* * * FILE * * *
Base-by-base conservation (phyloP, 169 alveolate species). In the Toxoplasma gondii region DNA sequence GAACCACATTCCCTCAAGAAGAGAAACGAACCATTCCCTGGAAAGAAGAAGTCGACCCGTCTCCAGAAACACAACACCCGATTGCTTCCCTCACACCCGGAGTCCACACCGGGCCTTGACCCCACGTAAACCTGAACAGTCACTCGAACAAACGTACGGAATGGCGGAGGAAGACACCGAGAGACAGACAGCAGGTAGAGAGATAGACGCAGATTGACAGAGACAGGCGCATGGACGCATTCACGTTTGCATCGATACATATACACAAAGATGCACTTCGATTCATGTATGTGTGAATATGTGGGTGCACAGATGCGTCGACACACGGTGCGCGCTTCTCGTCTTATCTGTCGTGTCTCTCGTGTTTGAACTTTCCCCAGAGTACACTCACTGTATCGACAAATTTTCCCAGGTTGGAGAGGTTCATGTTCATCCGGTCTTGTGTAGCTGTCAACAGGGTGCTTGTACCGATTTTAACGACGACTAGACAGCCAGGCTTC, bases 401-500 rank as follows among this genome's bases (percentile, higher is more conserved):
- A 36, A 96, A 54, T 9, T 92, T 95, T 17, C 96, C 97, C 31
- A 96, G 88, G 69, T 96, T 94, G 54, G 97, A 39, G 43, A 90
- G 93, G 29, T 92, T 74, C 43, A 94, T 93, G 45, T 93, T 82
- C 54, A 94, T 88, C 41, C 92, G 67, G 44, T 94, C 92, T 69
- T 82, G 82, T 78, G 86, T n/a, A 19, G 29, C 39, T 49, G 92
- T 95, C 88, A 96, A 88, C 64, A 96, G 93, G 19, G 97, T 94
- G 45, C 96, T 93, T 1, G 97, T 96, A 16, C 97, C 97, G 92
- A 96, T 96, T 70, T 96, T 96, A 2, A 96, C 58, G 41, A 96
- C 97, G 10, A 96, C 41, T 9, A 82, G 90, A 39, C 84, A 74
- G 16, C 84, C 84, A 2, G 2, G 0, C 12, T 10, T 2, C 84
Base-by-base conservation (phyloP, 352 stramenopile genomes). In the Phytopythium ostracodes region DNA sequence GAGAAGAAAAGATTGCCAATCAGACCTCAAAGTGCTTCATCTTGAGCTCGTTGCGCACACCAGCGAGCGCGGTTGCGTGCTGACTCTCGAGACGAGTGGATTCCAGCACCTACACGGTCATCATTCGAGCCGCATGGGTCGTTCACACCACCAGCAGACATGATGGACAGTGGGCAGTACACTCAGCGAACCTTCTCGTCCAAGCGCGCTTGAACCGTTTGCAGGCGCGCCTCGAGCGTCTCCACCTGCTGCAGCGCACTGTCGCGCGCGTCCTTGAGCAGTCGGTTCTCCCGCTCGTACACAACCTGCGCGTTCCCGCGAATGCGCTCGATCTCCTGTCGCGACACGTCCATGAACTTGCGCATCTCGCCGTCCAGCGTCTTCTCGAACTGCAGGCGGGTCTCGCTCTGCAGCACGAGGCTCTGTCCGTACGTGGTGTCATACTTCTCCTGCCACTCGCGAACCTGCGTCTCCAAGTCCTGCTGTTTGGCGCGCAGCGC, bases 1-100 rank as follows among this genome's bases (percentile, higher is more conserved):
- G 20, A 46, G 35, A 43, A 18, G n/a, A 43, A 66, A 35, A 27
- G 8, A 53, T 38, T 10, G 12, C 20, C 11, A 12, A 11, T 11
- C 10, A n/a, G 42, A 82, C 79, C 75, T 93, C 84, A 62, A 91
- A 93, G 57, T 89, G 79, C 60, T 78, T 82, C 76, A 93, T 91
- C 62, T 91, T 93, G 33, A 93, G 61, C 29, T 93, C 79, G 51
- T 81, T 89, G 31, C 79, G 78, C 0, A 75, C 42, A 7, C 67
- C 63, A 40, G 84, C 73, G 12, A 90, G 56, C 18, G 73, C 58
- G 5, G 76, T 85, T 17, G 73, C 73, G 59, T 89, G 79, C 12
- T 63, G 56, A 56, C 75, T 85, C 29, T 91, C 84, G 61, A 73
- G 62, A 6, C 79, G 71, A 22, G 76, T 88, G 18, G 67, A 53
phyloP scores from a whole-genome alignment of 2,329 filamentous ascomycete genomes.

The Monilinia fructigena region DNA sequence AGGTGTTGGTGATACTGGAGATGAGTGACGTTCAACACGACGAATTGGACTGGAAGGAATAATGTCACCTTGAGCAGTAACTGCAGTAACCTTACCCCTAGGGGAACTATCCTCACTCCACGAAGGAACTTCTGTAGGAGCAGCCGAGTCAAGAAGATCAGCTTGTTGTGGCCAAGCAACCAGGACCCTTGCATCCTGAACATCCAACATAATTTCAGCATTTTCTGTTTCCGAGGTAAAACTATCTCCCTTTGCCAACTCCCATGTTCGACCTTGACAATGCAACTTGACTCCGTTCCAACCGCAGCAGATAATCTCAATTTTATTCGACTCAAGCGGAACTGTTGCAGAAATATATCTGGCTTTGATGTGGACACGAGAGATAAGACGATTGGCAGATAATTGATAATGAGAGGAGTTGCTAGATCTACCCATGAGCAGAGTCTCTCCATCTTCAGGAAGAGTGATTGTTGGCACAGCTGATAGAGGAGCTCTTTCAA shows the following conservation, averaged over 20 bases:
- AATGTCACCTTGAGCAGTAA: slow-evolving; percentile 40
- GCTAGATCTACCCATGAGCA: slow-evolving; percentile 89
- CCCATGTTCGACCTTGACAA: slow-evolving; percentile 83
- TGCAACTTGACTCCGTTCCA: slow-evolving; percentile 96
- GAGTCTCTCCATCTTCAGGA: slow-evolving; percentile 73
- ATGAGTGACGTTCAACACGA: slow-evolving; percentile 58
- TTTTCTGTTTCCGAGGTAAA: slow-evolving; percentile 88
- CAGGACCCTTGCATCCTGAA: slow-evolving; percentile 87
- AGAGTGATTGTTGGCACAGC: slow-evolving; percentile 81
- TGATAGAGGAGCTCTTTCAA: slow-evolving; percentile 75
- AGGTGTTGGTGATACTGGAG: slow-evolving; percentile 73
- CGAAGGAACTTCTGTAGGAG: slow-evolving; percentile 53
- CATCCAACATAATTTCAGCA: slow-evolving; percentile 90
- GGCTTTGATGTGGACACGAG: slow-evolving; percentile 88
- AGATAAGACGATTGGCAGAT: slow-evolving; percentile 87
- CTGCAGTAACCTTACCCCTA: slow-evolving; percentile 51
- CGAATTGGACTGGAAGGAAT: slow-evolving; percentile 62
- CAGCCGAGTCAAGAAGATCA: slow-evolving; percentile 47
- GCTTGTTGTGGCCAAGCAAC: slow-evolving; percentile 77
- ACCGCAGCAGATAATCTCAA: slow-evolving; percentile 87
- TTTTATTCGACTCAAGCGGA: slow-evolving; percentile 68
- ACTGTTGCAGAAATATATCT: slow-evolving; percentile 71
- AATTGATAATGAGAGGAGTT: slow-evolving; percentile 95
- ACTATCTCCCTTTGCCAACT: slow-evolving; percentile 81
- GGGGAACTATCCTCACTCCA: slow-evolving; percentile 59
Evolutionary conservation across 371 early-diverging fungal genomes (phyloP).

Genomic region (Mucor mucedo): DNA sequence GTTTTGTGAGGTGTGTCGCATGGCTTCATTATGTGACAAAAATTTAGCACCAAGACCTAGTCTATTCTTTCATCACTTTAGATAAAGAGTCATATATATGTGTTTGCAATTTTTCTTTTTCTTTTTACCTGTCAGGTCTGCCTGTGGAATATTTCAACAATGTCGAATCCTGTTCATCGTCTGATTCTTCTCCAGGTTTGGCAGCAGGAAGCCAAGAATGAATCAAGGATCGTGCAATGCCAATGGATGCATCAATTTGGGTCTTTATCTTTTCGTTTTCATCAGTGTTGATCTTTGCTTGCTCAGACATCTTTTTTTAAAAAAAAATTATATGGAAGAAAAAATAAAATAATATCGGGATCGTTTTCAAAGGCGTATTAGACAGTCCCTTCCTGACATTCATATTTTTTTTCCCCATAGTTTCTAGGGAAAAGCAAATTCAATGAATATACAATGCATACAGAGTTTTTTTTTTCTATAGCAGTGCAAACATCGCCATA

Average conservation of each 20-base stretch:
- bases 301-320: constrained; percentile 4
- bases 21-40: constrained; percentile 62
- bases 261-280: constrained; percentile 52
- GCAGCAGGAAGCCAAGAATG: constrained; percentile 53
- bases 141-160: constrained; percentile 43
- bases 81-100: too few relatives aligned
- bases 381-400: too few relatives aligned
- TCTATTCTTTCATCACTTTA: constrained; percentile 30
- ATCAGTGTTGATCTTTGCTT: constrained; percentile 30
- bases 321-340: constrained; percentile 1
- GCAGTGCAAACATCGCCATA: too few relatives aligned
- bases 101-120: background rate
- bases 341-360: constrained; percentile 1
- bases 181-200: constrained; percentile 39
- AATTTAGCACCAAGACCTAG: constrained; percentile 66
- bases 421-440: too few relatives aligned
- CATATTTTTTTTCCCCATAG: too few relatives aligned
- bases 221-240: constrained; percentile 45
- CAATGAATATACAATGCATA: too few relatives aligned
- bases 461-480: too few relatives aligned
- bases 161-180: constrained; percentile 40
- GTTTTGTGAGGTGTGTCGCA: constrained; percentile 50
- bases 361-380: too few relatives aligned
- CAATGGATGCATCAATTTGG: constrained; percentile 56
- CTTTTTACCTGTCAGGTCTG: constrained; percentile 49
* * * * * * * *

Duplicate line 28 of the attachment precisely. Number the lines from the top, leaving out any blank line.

- TGCAACTTGACTCCGTTCCA: slow-evolving; percentile 96